Then one of the guys on the bus was sick. I am still not sure what was wrong with him. I thought I smelled alcohol on him. But the guy beside me said it might be his heart, who knows? He was sitting right in front of me. I could see everything. Sometimes he was reacting as if he was having a seizure.... we had to stop the bus three times for him to puke. The fourth time we had to stop the bus at a gas station to have an ambulance meet us to care for him. Everyone waited and we were in the parking lot for over 30 Min! it seems crazy to me. Nice that one person is so important in this culture, but, odd to me.
a view of the ambulance through the dirty bus window

The sick fella was an older Roma or a gypsy, and was treating his wife poorly even though she was doing her best for him. I am sure that is the same across the board, Gypsy or not. I mostly disappointed in how women are treated here.
another pic through the bus window. No idea what river this is.

After my long ordeal in the bus coming home, I found Milan waiting for me at the bus station. He had been waiting with Mama for an hour at the hospital with our cousin, The ER doctor. What a nice surprise. Mama's friend is the x-ray tech so he was waiting too.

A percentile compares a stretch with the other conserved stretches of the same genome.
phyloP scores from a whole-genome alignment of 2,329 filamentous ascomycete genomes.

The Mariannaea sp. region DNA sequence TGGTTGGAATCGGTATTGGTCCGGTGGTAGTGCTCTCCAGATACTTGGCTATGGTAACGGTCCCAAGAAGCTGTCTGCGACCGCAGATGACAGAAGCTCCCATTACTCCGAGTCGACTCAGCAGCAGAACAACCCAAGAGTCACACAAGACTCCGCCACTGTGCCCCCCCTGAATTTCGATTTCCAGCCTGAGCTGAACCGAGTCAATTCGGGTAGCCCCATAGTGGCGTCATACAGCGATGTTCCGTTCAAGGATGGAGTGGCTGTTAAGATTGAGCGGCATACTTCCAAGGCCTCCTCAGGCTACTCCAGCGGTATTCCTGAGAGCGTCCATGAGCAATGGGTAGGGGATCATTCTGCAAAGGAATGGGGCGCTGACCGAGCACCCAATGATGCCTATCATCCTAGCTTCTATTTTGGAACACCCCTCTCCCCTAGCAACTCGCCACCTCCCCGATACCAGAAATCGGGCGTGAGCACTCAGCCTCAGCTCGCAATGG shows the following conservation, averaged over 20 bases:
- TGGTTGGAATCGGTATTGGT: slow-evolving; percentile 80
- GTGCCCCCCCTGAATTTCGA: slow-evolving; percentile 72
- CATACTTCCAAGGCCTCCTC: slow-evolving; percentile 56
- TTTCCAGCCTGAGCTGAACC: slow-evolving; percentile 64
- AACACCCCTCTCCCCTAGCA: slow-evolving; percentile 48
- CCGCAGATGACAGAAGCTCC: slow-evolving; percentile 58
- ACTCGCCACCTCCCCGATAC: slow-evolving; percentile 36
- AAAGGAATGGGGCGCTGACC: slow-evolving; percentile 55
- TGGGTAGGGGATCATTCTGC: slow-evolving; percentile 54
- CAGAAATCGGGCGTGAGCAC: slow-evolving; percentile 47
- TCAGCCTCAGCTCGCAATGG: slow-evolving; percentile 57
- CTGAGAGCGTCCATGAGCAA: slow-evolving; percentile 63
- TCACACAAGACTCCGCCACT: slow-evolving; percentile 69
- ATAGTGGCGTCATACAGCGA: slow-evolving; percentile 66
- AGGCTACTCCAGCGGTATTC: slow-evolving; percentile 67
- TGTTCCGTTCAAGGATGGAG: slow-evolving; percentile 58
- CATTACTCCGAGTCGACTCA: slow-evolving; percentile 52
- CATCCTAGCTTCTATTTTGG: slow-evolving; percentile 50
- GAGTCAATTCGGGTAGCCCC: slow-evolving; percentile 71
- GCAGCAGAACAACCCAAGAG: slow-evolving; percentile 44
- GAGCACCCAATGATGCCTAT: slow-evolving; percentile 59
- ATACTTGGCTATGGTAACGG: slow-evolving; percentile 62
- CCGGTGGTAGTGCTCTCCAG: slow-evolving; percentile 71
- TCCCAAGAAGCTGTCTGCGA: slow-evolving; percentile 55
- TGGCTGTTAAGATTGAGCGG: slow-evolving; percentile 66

This hospital visit was amazingly smooth and fast and no even a little expensive! I was shocked! not your typical Serbian experience. (I know firsthand having gone with family members to the hospital here.)

X-rays show no break, just a bit of a sprain.  I am not allowed to put weight on my foot. and have a strange kind of cast. It only covers the back and sides of my foot and leg up to my knee. to keep it stable. It has a gauze type of wrap that goes all the way around my leg, and it is all covered up, accept my toes. I have to have the cast for a week, and then we will go from there.

The nurses and doctor were all having a good time with me, and my broken Serbian, but they were pleased I knew as much as I do. Everyone was so funny. I am sure me being a novelty American/ family member made work a bit more interesting.

I know this is not the usual experience. But Milan was like, "see it wasn't bad".... I was thinking, because we are family and Mama knows people! I am not stupid. This is not normal, even for America!

Side note: I think it is good I am so friendly. The cousin doctor was so helpful. I am sure it doesn't hurt that I visit her Mom in the village when I take walks.

On my way out of the hospital I thanked the doctor for not having to dishes for a week. Of course I am joking. I have been washing some. I can not stand the mess.

As  I was typing just now the phone rang, and I am so happy I don't have to answer it!!  I still hate phone charades in Serbian. There are some advantages to this sprain! :)